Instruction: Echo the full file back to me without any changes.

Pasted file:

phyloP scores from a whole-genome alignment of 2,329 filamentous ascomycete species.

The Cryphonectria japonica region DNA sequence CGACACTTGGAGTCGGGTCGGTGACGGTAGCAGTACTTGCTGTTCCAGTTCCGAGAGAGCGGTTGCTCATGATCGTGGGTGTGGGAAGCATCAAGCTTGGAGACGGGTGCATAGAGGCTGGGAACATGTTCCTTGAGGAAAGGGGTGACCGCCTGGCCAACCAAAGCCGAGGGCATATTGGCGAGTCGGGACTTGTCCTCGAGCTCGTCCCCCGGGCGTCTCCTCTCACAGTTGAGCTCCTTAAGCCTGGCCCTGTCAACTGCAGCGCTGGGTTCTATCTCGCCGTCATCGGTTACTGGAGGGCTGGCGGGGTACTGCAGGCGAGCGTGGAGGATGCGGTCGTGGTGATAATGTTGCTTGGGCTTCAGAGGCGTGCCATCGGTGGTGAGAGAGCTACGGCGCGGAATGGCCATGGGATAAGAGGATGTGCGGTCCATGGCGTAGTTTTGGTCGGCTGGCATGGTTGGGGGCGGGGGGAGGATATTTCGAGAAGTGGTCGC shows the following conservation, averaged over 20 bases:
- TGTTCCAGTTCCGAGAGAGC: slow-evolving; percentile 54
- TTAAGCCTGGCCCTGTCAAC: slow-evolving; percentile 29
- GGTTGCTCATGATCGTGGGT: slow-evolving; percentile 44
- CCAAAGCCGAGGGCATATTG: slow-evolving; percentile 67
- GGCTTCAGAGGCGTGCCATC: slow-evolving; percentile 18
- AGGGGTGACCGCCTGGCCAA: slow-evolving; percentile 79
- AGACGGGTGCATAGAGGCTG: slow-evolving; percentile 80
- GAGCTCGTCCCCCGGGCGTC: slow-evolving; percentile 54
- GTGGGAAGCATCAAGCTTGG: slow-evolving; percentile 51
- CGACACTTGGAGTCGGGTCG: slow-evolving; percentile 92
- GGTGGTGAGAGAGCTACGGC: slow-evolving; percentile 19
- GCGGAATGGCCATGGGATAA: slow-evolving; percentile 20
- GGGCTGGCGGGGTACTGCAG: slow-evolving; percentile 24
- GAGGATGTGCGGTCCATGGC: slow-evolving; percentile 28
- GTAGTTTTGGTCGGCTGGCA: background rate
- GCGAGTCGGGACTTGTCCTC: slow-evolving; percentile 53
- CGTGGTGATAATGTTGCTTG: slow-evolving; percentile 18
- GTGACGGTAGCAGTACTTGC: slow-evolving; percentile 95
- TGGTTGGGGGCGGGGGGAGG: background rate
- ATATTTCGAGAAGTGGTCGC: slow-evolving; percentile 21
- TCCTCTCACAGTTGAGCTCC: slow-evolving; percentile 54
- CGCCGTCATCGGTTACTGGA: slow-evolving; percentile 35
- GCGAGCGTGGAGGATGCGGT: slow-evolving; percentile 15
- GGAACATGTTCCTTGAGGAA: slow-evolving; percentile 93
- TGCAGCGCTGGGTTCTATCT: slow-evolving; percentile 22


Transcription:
phyloP scores from a whole-genome alignment of 2,329 filamentous ascomycete species.

The Cryphonectria japonica region DNA sequence CGACACTTGGAGTCGGGTCGGTGACGGTAGCAGTACTTGCTGTTCCAGTTCCGAGAGAGCGGTTGCTCATGATCGTGGGTGTGGGAAGCATCAAGCTTGGAGACGGGTGCATAGAGGCTGGGAACATGTTCCTTGAGGAAAGGGGTGACCGCCTGGCCAACCAAAGCCGAGGGCATATTGGCGAGTCGGGACTTGTCCTCGAGCTCGTCCCCCGGGCGTCTCCTCTCACAGTTGAGCTCCTTAAGCCTGGCCCTGTCAACTGCAGCGCTGGGTTCTATCTCGCCGTCATCGGTTACTGGAGGGCTGGCGGGGTACTGCAGGCGAGCGTGGAGGATGCGGTCGTGGTGATAATGTTGCTTGGGCTTCAGAGGCGTGCCATCGGTGGTGAGAGAGCTACGGCGCGGAATGGCCATGGGATAAGAGGATGTGCGGTCCATGGCGTAGTTTTGGTCGGCTGGCATGGTTGGGGGCGGGGGGAGGATATTTCGAGAAGTGGTCGC shows the following conservation, averaged over 20 bases:
- TGTTCCAGTTCCGAGAGAGC: slow-evolving; percentile 54
- TTAAGCCTGGCCCTGTCAAC: slow-evolving; percentile 29
- GGTTGCTCATGATCGTGGGT: slow-evolving; percentile 44
- CCAAAGCCGAGGGCATATTG: slow-evolving; percentile 67
- GGCTTCAGAGGCGTGCCATC: slow-evolving; percentile 18
- AGGGGTGACCGCCTGGCCAA: slow-evolving; percentile 79
- AGACGGGTGCATAGAGGCTG: slow-evolving; percentile 80
- GAGCTCGTCCCCCGGGCGTC: slow-evolving; percentile 54
- GTGGGAAGCATCAAGCTTGG: slow-evolving; percentile 51
- CGACACTTGGAGTCGGGTCG: slow-evolving; percentile 92
- GGTGGTGAGAGAGCTACGGC: slow-evolving; percentile 19
- GCGGAATGGCCATGGGATAA: slow-evolving; percentile 20
- GGGCTGGCGGGGTACTGCAG: slow-evolving; percentile 24
- GAGGATGTGCGGTCCATGGC: slow-evolving; percentile 28
- GTAGTTTTGGTCGGCTGGCA: background rate
- GCGAGTCGGGACTTGTCCTC: slow-evolving; percentile 53
- CGTGGTGATAATGTTGCTTG: slow-evolving; percentile 18
- GTGACGGTAGCAGTACTTGC: slow-evolving; percentile 95
- TGGTTGGGGGCGGGGGGAGG: background rate
- ATATTTCGAGAAGTGGTCGC: slow-evolving; percentile 21
- TCCTCTCACAGTTGAGCTCC: slow-evolving; percentile 54
- CGCCGTCATCGGTTACTGGA: slow-evolving; percentile 35
- GCGAGCGTGGAGGATGCGGT: slow-evolving; percentile 15
- GGAACATGTTCCTTGAGGAA: slow-evolving; percentile 93
- TGCAGCGCTGGGTTCTATCT: slow-evolving; percentile 22